Abstract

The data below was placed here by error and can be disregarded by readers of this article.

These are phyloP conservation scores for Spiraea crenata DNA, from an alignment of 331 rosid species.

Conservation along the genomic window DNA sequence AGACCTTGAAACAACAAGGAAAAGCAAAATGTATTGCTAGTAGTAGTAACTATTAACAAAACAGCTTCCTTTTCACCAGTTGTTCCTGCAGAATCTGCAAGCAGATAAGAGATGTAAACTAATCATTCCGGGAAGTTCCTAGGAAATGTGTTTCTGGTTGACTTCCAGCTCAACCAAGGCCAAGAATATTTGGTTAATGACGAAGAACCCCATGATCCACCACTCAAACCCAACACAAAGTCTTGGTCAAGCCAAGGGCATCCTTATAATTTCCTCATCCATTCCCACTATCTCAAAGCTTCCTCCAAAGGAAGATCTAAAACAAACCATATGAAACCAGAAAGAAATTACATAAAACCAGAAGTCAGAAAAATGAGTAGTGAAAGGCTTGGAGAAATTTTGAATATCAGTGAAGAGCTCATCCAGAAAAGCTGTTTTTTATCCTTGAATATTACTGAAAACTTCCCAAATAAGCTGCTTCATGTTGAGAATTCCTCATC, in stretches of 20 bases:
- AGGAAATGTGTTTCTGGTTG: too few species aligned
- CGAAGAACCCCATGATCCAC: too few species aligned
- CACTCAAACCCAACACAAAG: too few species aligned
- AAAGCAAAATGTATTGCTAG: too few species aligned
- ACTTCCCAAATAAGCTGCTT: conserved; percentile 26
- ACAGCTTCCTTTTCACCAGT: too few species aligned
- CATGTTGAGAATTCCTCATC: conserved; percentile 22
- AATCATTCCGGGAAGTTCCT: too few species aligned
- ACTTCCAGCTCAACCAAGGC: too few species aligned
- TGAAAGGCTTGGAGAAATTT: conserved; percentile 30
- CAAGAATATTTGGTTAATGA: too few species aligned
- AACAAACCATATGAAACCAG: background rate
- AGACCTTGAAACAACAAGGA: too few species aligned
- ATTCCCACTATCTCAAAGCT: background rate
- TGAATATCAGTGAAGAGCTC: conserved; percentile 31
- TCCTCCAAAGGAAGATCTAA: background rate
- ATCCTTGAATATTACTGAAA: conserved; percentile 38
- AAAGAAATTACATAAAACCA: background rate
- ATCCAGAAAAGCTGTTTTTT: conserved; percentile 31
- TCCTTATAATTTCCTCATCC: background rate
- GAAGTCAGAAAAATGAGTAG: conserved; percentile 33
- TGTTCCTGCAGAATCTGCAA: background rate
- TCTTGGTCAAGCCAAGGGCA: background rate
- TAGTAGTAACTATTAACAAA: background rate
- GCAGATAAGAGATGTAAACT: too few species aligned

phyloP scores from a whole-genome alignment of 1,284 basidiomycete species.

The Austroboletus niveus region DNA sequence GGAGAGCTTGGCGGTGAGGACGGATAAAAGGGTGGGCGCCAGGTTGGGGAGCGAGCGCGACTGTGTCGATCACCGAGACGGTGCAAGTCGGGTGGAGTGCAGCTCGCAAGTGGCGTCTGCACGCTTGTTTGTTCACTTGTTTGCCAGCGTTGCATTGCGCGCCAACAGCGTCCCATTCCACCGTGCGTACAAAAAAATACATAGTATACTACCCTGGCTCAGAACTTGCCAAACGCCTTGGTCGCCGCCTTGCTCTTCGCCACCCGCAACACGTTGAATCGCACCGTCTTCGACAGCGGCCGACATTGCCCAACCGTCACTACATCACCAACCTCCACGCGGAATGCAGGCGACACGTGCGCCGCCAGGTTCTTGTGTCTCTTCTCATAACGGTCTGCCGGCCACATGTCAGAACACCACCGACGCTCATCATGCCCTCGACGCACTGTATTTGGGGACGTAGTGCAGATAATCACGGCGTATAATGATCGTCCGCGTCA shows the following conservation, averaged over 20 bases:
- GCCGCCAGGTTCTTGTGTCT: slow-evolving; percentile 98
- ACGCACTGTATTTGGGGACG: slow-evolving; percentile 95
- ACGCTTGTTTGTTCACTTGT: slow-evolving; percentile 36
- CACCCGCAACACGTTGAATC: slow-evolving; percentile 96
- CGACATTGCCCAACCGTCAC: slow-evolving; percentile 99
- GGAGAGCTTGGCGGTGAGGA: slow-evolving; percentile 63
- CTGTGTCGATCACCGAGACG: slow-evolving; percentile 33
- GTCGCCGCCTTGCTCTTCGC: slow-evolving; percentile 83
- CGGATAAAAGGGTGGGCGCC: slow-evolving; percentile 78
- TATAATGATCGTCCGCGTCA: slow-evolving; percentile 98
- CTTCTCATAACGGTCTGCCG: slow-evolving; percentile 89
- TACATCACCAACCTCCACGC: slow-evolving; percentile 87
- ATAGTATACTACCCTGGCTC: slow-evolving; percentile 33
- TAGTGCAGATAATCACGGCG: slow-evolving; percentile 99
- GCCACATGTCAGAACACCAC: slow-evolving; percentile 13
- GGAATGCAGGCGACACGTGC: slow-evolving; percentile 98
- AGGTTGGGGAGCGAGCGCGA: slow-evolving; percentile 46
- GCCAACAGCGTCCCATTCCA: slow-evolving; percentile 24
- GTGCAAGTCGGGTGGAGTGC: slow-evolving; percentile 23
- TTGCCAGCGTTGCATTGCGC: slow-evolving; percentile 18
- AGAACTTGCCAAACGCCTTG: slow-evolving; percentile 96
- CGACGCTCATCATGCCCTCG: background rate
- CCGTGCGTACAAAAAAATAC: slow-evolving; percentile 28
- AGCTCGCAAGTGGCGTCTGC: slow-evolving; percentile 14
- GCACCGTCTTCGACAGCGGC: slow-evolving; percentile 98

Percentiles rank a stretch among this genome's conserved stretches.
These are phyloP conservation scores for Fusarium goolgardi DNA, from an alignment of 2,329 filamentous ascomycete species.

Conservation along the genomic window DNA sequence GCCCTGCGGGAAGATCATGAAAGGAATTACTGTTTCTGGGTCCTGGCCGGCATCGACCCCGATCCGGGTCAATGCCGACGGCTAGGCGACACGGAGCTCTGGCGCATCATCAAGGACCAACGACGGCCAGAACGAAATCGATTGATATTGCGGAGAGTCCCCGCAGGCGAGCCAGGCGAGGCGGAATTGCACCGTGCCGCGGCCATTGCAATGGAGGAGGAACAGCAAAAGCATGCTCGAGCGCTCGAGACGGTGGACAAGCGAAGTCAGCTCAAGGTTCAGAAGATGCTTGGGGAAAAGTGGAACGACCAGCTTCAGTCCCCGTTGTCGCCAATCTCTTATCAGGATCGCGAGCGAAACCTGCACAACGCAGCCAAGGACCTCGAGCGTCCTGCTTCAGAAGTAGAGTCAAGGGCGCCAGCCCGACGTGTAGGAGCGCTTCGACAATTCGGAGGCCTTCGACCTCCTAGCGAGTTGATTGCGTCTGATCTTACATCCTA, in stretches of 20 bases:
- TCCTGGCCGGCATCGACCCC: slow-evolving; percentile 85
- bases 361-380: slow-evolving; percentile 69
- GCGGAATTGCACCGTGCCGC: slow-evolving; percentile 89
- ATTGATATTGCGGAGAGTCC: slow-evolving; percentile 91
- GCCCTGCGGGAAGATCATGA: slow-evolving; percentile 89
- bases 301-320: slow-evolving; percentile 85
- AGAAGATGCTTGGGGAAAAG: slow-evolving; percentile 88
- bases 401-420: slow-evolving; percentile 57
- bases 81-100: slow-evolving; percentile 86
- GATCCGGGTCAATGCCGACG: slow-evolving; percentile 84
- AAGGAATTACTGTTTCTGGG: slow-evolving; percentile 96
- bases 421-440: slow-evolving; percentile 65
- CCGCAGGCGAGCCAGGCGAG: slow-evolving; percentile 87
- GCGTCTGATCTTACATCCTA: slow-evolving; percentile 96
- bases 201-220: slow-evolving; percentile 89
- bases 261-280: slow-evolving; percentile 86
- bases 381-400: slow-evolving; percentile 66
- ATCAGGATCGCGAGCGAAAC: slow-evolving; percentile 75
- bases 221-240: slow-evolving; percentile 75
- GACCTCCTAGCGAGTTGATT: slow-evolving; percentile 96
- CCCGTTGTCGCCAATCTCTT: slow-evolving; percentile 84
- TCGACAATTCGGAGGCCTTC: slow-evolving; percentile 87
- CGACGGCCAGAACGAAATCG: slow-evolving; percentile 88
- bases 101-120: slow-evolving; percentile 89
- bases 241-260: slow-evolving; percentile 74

The heating pattern of a radio frequency (RF) electrode catheter and its induced temperature field in prostate during transurethral thermal therapy treatment were investigated in this study. Experiments were performed in a tissue-equivalent phantom gel to quantitatively examine the volumetric heating produced by a RF electrode catheter for transurethral prostatic thermotherapy. The specific absorption rate (SAR) of RF energy in the gel was measured from the initial transient temperatures at various locations within the gel. An expression for the SAR was proposed and its unknown parameters in this expression were determined by comparing the predicted and measured SAR values. The SAR distribution was then used in conjunction with the Pennes bioheat transfer equation to model the temperature field in prostate during the thermotherapy treatment. The prostatic tissue temperature rise and its relation to the effect of blood perfusion were analyzed. Blood perfusion is found to be an important factor for removal of heat especially at the higher RF heating level. The minimum RF power required to achieve a maximum tissue temperature above 45 °C is in the range from 14 W to 60 W depending on the local blood perfusion rate (0.2 ∼ 1.5 ml/gm/min). An empirical expression for the detailed temperature field within the prostate for various blood perfusion rates and RF power levels was also provided for clinical purposes.

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